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November 19, 1938

INJURIES TO THE RECURRENT LARYNGEAL NERVE

JAMA. 1938;111(21):1938-1939. doi:10.1001/jama.1938.02790470050014
Abstract

The recurrent laryngeal nerve is a branch of the vagus nerve which on the right side arises in front of the subclavian artery and on the left side to the left of the arch of the aorta. On each side the nerve ascends in the groove between the trachea and the esophagus and enters the larynx, branches going to all the muscles except the cricothyreoideus. An injury to both recurrent nerves in the course of a thyroid operation is a calamity.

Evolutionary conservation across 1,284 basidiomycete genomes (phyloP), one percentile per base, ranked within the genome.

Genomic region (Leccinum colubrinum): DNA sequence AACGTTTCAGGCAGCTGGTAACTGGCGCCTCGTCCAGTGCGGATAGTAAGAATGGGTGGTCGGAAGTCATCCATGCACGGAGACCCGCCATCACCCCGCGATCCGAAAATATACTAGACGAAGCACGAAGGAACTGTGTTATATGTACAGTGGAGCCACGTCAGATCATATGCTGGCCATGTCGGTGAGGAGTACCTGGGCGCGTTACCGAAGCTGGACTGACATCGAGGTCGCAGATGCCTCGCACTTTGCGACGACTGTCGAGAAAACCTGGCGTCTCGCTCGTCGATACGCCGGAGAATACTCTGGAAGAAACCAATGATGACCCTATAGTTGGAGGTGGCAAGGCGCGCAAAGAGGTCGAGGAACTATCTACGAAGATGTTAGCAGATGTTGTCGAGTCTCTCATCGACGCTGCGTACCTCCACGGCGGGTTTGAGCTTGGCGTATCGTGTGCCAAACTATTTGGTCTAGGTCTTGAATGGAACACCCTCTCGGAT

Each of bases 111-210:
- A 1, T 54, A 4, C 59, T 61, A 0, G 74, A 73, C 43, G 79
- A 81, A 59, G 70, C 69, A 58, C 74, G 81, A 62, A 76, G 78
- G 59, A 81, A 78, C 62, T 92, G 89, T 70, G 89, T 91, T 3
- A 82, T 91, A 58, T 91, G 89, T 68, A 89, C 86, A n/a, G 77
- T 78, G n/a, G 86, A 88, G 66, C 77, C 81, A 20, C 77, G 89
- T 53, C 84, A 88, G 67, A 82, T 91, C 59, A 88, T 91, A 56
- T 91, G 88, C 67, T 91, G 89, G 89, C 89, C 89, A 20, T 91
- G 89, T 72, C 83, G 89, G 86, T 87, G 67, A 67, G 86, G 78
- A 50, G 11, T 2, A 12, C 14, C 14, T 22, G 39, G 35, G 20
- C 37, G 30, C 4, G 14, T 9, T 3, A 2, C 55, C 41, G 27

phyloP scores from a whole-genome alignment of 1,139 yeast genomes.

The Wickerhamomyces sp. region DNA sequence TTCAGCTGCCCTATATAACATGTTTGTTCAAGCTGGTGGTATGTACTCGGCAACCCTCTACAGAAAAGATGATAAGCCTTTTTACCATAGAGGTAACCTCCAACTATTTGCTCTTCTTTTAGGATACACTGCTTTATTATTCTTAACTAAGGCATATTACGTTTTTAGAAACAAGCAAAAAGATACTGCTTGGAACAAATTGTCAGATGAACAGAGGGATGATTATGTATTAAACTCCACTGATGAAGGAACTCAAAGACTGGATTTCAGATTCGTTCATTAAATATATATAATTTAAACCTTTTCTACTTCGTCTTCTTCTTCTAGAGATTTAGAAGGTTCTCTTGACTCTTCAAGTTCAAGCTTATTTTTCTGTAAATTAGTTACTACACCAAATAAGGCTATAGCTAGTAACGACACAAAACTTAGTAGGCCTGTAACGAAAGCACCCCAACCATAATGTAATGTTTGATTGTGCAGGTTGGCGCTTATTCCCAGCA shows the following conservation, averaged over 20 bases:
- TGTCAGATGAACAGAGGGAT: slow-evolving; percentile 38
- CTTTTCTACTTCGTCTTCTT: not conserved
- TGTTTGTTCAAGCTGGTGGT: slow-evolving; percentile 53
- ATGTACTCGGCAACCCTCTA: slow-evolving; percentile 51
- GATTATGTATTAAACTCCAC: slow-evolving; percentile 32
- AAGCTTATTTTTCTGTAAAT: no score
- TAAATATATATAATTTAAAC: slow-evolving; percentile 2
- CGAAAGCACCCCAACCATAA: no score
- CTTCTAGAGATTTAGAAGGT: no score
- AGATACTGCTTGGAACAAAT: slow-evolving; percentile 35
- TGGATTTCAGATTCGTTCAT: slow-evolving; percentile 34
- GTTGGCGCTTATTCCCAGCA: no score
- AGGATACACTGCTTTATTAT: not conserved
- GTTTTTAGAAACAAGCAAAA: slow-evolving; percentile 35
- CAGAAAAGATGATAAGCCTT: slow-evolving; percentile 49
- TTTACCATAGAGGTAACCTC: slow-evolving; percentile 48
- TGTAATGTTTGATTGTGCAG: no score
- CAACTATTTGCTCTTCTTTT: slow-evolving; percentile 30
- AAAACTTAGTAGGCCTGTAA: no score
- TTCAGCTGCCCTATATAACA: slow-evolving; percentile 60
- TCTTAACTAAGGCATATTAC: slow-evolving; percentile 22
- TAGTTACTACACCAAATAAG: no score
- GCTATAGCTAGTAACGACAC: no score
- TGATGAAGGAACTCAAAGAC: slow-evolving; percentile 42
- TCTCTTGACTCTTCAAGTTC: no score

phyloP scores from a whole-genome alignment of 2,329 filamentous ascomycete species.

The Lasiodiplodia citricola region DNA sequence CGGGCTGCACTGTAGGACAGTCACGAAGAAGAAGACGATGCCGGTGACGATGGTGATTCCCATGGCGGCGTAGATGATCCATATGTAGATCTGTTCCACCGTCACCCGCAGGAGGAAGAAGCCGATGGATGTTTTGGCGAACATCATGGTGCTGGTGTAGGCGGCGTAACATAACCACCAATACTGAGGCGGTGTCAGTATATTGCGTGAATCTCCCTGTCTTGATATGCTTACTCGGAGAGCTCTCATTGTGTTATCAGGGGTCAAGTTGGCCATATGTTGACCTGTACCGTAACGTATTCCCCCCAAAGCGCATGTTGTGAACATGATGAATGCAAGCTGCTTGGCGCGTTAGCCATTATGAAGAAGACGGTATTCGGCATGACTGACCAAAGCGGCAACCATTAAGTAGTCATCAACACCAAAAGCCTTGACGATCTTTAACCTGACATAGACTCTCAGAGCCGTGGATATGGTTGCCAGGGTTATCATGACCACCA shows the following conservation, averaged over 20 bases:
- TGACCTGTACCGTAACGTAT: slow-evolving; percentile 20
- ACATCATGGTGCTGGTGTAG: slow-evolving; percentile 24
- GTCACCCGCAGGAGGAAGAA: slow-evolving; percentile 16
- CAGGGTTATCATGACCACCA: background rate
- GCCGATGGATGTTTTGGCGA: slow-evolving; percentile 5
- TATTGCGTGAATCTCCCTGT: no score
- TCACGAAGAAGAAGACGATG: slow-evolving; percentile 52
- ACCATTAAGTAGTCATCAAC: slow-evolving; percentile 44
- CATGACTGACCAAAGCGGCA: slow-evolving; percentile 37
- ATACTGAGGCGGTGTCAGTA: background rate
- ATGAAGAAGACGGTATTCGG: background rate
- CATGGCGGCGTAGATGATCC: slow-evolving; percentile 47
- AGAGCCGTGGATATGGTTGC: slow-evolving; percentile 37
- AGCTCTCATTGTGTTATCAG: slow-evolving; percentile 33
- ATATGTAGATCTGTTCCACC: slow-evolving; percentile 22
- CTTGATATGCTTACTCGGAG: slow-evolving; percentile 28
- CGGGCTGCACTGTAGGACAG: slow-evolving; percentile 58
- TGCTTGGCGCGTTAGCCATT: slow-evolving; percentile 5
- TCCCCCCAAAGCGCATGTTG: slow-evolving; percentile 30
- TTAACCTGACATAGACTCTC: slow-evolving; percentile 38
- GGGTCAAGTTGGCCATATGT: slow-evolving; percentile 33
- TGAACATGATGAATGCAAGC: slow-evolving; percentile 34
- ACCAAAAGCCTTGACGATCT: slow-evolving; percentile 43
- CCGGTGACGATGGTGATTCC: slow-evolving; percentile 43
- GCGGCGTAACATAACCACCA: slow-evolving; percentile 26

The prevailing attitude of surgeons toward the recurrent nerves, which is partly erroneous, has been unchanged from the beginning of thyroid surgery. Kocher's position in advocating that partial thyroidectomy be done under local anesthesia so that, in having the patient speak, the surgeon might learn that the recurrent nerves were not injured, was unsound. There are temporary changes in the voice in some patients immediately after and probably during

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